Sunday, June 23, 2024

The inadvertent geoengineering experiment that the world is now shutting off

Computer scienceThe inadvertent geoengineering experiment that the world is now shutting off


Because of the cutoff date, the study did not capture a more recent contributor to these trends. Starting in 2020, under new regulations from the International Maritime Organization, commercial shipping vessels have also had to steeply reduce the sulfur content in fuels. Studies have already detected a decrease in the formation of “ship tracks,” or the lines of clouds that often form above busy shipping routes. 

Again, this is a good thing in the most important way: maritime pollution alone is responsible for tens of thousands of early deaths every year. But even so, I have seen and heard of suggestions that perhaps we should slow down or alter the implementation of some of these pollution policies, given the declining cooling effect.

A 2013 study explored one way to potentially balance the harms and benefits. The researchers simulated a scenario in which the maritime industry would be required to use very low-sulfur fuels around coastlines, where the pollution has the biggest effect on mortality and health. But then the vessels would double the fuel’s sulfur content when crossing the open ocean.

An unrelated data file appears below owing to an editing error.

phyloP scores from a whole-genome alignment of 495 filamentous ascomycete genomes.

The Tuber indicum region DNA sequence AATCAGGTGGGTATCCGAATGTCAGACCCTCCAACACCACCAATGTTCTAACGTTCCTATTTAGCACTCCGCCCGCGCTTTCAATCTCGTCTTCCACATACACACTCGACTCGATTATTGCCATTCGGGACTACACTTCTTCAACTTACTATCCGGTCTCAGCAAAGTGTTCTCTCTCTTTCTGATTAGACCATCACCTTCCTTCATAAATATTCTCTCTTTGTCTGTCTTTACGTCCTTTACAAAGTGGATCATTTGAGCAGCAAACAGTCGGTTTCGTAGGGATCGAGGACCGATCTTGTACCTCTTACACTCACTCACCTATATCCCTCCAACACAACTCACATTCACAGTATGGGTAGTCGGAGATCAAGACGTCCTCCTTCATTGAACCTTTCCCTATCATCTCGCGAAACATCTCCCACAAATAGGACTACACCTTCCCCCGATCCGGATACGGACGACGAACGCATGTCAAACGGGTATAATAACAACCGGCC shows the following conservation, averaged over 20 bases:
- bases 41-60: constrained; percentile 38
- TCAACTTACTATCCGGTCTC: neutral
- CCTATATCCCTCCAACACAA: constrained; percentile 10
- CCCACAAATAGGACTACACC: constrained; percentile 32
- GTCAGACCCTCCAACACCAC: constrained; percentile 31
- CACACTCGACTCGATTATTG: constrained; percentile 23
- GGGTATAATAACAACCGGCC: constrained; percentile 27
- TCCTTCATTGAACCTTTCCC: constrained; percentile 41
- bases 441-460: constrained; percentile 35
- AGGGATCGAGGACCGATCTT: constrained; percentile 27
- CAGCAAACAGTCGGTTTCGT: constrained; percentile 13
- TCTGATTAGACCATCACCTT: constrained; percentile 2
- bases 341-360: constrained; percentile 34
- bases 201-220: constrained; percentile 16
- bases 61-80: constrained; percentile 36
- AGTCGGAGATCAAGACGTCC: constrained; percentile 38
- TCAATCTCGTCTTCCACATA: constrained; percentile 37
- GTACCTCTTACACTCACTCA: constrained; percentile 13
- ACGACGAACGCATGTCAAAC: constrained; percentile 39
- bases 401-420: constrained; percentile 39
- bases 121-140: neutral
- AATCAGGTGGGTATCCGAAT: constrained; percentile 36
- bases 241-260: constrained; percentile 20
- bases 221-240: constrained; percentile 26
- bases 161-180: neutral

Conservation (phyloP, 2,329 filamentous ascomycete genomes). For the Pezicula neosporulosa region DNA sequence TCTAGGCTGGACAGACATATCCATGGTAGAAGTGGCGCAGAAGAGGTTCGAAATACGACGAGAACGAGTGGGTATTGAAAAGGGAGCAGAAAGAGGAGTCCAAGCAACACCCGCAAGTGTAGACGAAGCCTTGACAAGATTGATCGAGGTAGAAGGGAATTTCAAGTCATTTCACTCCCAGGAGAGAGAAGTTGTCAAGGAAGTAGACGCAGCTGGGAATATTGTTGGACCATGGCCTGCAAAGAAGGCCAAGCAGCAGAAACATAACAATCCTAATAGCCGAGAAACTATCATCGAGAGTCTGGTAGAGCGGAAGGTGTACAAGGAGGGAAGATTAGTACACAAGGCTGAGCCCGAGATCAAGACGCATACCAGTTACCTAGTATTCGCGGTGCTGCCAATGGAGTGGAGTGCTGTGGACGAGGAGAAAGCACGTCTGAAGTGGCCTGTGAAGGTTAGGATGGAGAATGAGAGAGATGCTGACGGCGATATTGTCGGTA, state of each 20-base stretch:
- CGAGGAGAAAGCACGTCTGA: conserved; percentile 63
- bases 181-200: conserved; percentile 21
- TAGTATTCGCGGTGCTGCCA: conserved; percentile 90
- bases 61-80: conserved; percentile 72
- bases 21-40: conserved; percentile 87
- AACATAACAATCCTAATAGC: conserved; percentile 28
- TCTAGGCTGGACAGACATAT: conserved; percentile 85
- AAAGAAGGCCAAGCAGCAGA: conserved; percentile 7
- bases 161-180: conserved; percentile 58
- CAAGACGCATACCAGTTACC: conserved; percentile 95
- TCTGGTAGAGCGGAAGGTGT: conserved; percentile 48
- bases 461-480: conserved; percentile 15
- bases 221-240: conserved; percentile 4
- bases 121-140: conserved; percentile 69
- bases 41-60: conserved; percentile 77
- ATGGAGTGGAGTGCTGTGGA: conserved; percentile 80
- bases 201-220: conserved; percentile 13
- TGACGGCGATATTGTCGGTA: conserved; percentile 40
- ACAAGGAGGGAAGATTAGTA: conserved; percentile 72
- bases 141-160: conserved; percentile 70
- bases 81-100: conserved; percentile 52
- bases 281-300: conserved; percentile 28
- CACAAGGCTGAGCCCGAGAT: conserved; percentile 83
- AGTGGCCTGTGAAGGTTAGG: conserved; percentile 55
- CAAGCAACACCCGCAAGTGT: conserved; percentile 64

In that hypothetical world, the cooling effect was a bit stronger and premature deaths declined by 69% with respect to figures at the time, delivering a considerable public health improvement. But notably, under a scenario in which low-sulfur fuels were required across the board, mortality declined by 96%, a difference of more than 13,000 preventable deaths every year.

Now that the rules are in place and the industry is running on low-sulfur fuels, intentionally reintroducing pollution over the oceans would be a far more controversial matter.

While society basically accepted for well over a century that ships were inadvertently emitting sulfur dioxide into the air, flipping those emissions back on for the purpose of easing global warming would amount to a form of solar geoengineering, a deliberate effort to tweak the climate system.

Many think such planetary interventions are far too powerful and unpredictable for us to muck around with. And to be sure, this particular approach would be one of the more ineffective, dangerous, and expensive ways to carry out solar geoengineering, if the world ever decided it should be done at all. The far more commonly studied concept is emitting sulfur dioxide high in the stratosphere, where it would persist for longer and, as a bonus, not be inhaled by humans. 

On an episode of the Energy vs. Climate podcast last fall, David Keith, a professor at the University of Chicago who has closely studied the topic, said that it may be possible to slowly implement solar geoengineering in the stratosphere as a means of balancing out the reduced cooling occurring from sulfur dioxide emissions in the troposphere.



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